Assassin's Creed movie, I'll be honest, I've had an equal measure of excitement and trepidation.
Excitement because it's my favourite video game franchise and the director was responsible for 2015's very beautiful version of Macbeth. And trepidation because when have they ever gotten a video game movie adaptation completely right.
Having now seen it I can say that as an action movie and as a video game adaptation it ticks most of the current boxes... in fact I'd go as far as to say that it's one of the better adaptations that I've seen (but then I do have a fondness for the Resident Evil series, although I've never played the games, so take that with as much of a grain of salt as you like).
But as a movie... it suffers from the same problem that far too many action movies do currently... it supplies action in place of actual characters. I can't even say character development, because many of the additional characters are barely even more than a thumbnail sketch... like the main female assassin in the historical timeline. I have no idea what her relationship with Michael Fassbender's character was supposed to be... are they lovers, could be related, are they just friends... who can say! But worse than that, I couldn't have told you her name without looking it up if you'd paid me.
Likewise with the other Assassins in the present day timeline... "thankfully" they picked a black man, and Asian woman, a bearded man and a young pretty man... otherwise they would have all just blended into each other... because beyond the fact that they exist, and do some stuff, they have no identifiable characteristics or discernible names (I'm pretty sure the Asian woman doesn't even have any lines).
The only character with an actual arc is Marion Cotillard... yet once again, I couldn't tell you what her name was. Even though Fassbender plays two different characters, neither of them really develop or have much of a personality (whether that was helped or hindered by the fact that director Justin Kurzel, Cotillard and Fassbender had a go at a version of the script, if something I read earlier is to be believed)... so while he certainly learns some things, it doesn't really have that much of an impact on his character.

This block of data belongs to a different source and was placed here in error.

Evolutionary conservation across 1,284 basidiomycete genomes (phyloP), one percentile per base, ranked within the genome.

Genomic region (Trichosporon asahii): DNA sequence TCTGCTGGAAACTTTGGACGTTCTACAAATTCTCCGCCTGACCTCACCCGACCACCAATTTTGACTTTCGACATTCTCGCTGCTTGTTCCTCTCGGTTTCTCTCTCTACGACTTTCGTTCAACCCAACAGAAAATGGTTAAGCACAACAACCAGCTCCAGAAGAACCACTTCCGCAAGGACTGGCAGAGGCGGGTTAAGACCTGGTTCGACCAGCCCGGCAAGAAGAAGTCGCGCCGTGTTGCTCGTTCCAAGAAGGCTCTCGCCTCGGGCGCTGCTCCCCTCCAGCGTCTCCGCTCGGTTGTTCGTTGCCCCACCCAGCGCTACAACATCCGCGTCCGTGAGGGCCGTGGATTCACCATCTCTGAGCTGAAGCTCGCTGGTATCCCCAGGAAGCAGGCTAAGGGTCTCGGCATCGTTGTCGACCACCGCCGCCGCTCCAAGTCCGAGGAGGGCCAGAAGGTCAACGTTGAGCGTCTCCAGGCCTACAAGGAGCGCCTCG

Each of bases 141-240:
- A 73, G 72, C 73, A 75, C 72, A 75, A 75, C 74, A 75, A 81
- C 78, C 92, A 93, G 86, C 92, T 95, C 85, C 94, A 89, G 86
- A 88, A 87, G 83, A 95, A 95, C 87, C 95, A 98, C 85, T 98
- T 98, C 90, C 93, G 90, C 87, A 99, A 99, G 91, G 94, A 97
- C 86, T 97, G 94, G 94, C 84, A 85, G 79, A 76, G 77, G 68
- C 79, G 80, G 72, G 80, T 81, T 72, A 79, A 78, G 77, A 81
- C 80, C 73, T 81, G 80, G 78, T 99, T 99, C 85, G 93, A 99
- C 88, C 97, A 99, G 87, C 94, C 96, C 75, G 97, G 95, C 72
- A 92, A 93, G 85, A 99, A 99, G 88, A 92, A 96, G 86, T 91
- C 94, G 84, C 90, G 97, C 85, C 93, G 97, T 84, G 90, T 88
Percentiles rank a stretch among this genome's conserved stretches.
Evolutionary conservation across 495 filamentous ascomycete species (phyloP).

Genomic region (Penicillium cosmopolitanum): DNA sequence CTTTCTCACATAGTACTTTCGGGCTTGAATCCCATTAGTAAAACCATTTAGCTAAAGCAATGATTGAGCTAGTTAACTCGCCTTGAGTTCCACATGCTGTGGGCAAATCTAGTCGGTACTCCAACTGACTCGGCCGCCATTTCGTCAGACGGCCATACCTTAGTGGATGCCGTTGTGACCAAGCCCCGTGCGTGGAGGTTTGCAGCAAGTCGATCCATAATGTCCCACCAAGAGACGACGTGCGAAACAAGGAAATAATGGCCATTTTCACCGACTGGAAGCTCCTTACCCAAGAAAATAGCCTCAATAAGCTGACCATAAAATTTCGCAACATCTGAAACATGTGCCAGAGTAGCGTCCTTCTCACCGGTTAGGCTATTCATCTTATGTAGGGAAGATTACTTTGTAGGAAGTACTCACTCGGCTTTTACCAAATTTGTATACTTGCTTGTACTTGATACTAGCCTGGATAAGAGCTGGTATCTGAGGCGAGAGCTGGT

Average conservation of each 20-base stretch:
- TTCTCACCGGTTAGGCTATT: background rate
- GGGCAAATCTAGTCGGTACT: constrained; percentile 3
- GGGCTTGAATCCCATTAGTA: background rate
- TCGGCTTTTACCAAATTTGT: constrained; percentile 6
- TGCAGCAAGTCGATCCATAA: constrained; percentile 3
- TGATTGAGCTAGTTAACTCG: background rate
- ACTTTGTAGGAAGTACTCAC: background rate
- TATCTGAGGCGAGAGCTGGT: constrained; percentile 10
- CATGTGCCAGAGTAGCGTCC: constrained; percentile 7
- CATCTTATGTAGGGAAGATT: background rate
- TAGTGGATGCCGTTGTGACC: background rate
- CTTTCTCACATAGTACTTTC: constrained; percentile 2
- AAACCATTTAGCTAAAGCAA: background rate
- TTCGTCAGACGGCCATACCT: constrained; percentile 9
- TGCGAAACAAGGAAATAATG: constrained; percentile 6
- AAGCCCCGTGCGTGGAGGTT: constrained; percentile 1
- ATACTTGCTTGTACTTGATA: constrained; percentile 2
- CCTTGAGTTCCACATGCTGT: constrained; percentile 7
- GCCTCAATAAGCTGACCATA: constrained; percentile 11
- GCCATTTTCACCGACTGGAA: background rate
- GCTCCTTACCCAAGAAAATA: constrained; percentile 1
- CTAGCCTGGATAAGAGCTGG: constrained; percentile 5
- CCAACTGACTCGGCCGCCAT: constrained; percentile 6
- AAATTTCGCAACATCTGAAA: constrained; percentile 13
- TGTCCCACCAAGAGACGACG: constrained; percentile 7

And without spoiling anything very much, neither side, the Assassins or the Templars, is really presented as being "right" or "wrong"... which is something that a few of the more recent games tried to do with varying degrees of success... but, to be honest, if I'm a fan of the Assassin's Creed series, I'm a fan of the Assassins, and I want them to be the heroes, or at least to be present as less wrong than the bad guys.
As far as this movie is concerned, the only character you really empathise with is Cotillard. And even then, not very much.
It does look beautiful though... which I fully expected from Kurzel and his cinematographer (the same one from Macbeth), Adam Arkapaw... even though I often felt like the 15th Century Spain sequences where just half obscured by smoke and orange light and a lot of really fast cutting.
I'm also not sure if it was just a really, really loud movie or if the cinema I saw it in just had the volume jacked up way too high. Yes, I was in the fully surround sound cinema with all the sound... but it made it hard to hear a lot of the dialogue.
There were more than a few nice moments, especially thing that harken back to previous Assassin's Creed games, but it all felt a bit rushed and a bit shallow. The strongest impression I actually had was that it felt very much like the couple of hours you play in the games before the title screen comes up... it's all about getting you working with the mechanics and tease out a little bit of story, but all the actual character development will happen after that point.
I think at the end of the day it's was either as good or as bad as I was hoping/expecting.
yani's rating: 3 hidden blades out of 5